The husk should also come off the beans more easily.
Step 5 : Cracking & Winnowing
Cracking and winnowing of cocoa just means removing the cocoa bean from the shell to reveal the cacao nibs inside.
While large commercial chocolate manufacturers will do this process with machines, it can be done by hand.
There are several ways to do this, but pressing the beans between your fingers should be enough to loosen the shell. Do this with all of the beans, putting the shells in a separate bowl from the beans (nibs).
Next, break the beans down into individual nibs.
You can do this by hand or place all the beans into a bag and bash with a rolling pin.
These cocoa nibs can now be eaten as they are or further processed into chocolate.
Step 6: Pre grind & conche
It’s a good idea to pre-grind the nibs into smaller pieces. You will end up with something that looks similar to cocoa powder, just with a higher fat content.
You can use this to create chocolate but you will need to add extra cocoa butter to further tweak the recipe. What you need next is a melangeur i.e., a wet stone grinde, to grind the cocoa nibs into a paste called chocolate liquor before undergoing a process called ‘conching.’
This step removes certain unwanted ‘volatiles’ (such as acetic acid) in the mixture as it heats and leads to evaporation and distillation of these elements. It also helps to coat the cocoa solids with fat to reduce the viscosity of the molten chocolate. This process is also important for developing flavour. Higher quality chocolate often is conched longer for a richer, milder taste and smooth mouthfeel.
Add the pre-ground nibs to the melangeur (grinder) gradually and run for 24 hours.
Add additional cocoa butter (about 6%); the extra butter will help with consistency for a smoother, creamier, glossier texture. Don’t add more than 10% of the total chocolate weight, though (i.e., 10g per 100g bar chocolate).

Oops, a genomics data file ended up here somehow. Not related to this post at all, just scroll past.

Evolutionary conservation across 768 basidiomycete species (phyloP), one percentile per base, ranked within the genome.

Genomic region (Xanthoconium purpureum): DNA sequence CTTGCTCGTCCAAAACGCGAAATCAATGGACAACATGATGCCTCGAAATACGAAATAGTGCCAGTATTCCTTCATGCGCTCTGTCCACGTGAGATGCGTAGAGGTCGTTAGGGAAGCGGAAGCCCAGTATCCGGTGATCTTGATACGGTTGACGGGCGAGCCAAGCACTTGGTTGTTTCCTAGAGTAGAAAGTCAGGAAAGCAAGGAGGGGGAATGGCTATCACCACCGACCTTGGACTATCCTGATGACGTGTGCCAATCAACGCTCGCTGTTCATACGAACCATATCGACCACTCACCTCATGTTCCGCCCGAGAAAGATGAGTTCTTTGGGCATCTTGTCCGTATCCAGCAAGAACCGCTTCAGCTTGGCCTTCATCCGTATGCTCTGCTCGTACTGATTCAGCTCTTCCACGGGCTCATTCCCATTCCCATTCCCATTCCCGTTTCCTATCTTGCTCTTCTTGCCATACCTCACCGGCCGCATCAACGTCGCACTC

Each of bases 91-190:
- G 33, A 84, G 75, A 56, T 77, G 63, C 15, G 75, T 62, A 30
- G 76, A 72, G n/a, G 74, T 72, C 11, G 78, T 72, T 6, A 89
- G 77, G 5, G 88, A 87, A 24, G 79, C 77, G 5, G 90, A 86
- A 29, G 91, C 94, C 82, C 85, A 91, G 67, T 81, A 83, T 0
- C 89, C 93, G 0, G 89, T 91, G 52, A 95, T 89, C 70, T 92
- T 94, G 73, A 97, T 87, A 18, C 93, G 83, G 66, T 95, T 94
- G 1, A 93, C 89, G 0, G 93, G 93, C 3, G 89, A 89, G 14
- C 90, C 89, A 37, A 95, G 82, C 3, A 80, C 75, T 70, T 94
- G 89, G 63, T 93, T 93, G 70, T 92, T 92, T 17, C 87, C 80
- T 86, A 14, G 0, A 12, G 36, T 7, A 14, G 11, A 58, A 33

Taste the chocolate every 5-10 minutes. When you are happy with the flavour, the chocolate is ready for the next step.
Note: If you’ve made a small batch of chocolate (around 500g), you can conch it using a stand mixer with the paddle attachment. Beat it on low speed for around an hour.
Step 7: Tempering
Tempering chocolate is the process of strategically raising and lowering the temperature of the chocolate to form a specific crystal structure. Once tempered, this yields shiny, glossy, snappable chocolate that holds it's shape at room temperature.
You can also mould the chocolate for now and temper it at a different time.
Step 8: Moulding
Finally, it’s time to pour the chocolate into your mould of choice to set it into the final chocolate product.
Pour the prepared chocolate into your mold of choice, tapping it against your kitchen counter to remove any air bubbles and help it settle.
Allow the chocolate to set fully (best done at room temperature) before de-molding and wrapping.
Polycarbonate moulds work best. To prepare polycarbonate molds it’s best to use cotton balls and a fat-soluble sanitiser.
Water can leave marks and a sponge can create micro scratches that will affect the shine.
Step 9: Packaging
The final step is wrapping-often the last consideration, but shouldn’t be, it’s vitally important.
First of all, it protects the product you have worked so hard to craft, and secondly we all buy with our eyes, so design, colour, and copy are all vital.